When the Seven Network finally unveiled its new digital channel, 7TWO, last week, it sent a clear message to its rivals. It was not going niche.
Unlike the sports-mad ONE and the youth-skewed GO!, 7TWO is a defiantly broad entertainment channel.
As Programming chief Tim Worner told TV Tonight, he is happy to embrace anybody with ‘a set of eyeballs and a digital telly.’
“We’ve gone for a strategy that uses our main channel to sell our digital channel. We lead in the main channel stakes. Our aim is to grow the number of people watching Seven product over two channels and eventually over a portfolio of channels,” he said.
“I don’t tend to pay too much attention to what’s going on elsewhere. We set our course and sail to that.”
With its mix of largely British and US titles, 7TWO’s feature attractions are the promise of prime slots for favourite titles including Lost, 24, Ugly Betty and Heroes.
“The counterprogramming strategy is pretty simple. In its most obvious execution you’d have Desperate Housewives and Brothers and Sisters on Channel Seven and then over on 7TWO you might have, for argument’s sake, Ultimate Cage Fighting and Family Guy. That’s our thinking.
“We’re not steering away from our digital on the main channel. On the contrary you’ll see the digital channel promoted on Seven and you’ll see a heap of promotion for Seven on 7TWO.”
Already the channel has enjoyed promotions on Seven ahead of its launch this Sunday at 12pm with its politically-inspired “It’s Time” campaign song.
“One thing that’s annoyed us is this speculation that ‘they don’t know what they’re doing… they don’t have a plan!’ In fact we’ve known exactly what we’re doing for a very long time and it’s been like having a present under the tree, and not being able to unwrap it.”
In order to keep the industry guessing, Worner hints at some crafty manouvering.
“How well do you reckon the details of 7TWO have been kept secret?” he asks. “I’ve never known a better kept secret in Australian television. There were all sorts of moves to make sure things rolled that way.”
Channel Mate, 7PLUS and PLUS7 were amongst some names which appear to be red herrings.
“What about those bloody logos? I did them myself on the gestetner machine,” he laughs.
“When we sat down to work out the name of the channel 12 months ago, we were considering all these names. Red, Ruby, Bill, Dave, Tom, Dick, Harry,” he teases. “In the end we kept coming back to the power of that big, red 7 and the trust that’s been built in that brand over the last five years. And I know you bloggo people don’t like to admit it, but you know something? Heartland Australia sees that 7 and they trust it. They know that is going to have some good shows on it.”
7TWO is set up in such a way that it has the ability to include a number of genres, a particularly strategic move given the Anti-Siphoning list is under review.
“We wanted a brand that’s got utility,” he says.
“We want to be able to run sport, comfortably on the channel. We want to be able to run live breaking news on the channel, comfortably.”
While he hasn’t locked anything in, Worner expects that some titles, including the Heroes, Lost, 24 and Ugly Betty brands, may yet have a life on Seven, but on 7TWO they will run at 7:30 or 8:30. There are also reruns of HBO brands including The Sopranos and Six Feet Under, but Worner denies this is an indication of a 7-HBO distribution deal.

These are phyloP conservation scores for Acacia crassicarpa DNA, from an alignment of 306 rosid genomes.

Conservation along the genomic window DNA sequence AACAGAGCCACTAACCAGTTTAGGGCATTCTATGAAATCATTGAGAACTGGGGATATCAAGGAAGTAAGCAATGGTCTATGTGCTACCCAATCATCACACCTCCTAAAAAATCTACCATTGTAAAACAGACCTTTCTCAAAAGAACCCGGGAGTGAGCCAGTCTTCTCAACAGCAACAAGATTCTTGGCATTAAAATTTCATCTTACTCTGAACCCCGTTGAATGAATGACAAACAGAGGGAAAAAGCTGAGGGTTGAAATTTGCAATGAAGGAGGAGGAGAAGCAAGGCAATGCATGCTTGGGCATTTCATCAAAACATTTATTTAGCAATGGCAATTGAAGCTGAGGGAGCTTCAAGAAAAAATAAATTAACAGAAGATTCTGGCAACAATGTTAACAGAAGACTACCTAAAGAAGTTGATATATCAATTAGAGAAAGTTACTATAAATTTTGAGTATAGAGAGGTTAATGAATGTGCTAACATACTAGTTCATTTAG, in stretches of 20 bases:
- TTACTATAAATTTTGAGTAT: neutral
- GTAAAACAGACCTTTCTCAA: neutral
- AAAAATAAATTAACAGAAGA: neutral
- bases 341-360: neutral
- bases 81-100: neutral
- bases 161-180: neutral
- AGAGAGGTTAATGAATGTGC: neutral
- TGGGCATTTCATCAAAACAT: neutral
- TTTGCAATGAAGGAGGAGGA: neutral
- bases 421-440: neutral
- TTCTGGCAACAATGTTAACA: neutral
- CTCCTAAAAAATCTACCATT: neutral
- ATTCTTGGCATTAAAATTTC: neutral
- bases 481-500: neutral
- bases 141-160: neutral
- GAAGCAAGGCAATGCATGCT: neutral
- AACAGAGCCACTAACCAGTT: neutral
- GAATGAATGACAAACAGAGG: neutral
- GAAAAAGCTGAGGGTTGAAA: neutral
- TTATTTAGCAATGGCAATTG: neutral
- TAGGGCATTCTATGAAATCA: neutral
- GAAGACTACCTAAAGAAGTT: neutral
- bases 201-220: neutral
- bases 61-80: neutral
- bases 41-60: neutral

“No Free to Air has a deal with HBO. The Pacific is something we bought a long time ago. It’s extremely powerful. I’ve now seen 3 episodes of that show. You don’t watch that show, you feel that show. It is the last of the great miniseries because of the economic model in the US. There will never be another miniseries like that where they spend over $200m making it. It just won’t happen. And that’s why HBO have delayed and delayed the premiere until 2010. It is truly riveting television.”
From the LA screenings Worner also picked up the HBO drama, Hung, which it will air in Australia following its Showtime premiere.
“Essentially it’s a show about a bloke with a whopping schlonger and you think ‘That is going to be a ribald comedy.’ But when you see the show it is anything but that. It’s a very warm show with a real heart and it’s got a couple of great characters out in front that you identify with, you barrack for, it’s a great show.”
So where does the arrival of 7TWO leave 7HD? Worner says it will remain a simulcast of Seven for the time being.
“But our aim is very clear. We want to grow the number of viewers of Seven product. We make a lot of product ourselves, and we want to grow the number of people watching that product across two channels, and eventually, hopefully, all things going the way we’d like, across a portfolio of channels.
“Everything about our channel is broad. From the name, right through to the schedule, right through to the thinking. That is absolutely the way we’re going, and that’s different to the way the others have played their cards.”
When it launches on Sunday, 7TWO will be the final commecial channel to be added to the Freeview suite. It represents a growing confidence in the television sector and for Programmer Tim Worner, it’s a present to viewers and advertisers.
It may have taken some time to unwrap, but he points to a confluence of events that indicated 7TWO was ready to roll.
“There are big sporting events with a lot of eyeballs on the main channel. Possibly improving economic conditions, a bunch of things. A confluence of things. The timing is right. ‘It’s Time.'”
7TWO launches 12pm Sunday on Ch 72 and is accessible via a digital television or digital set top box.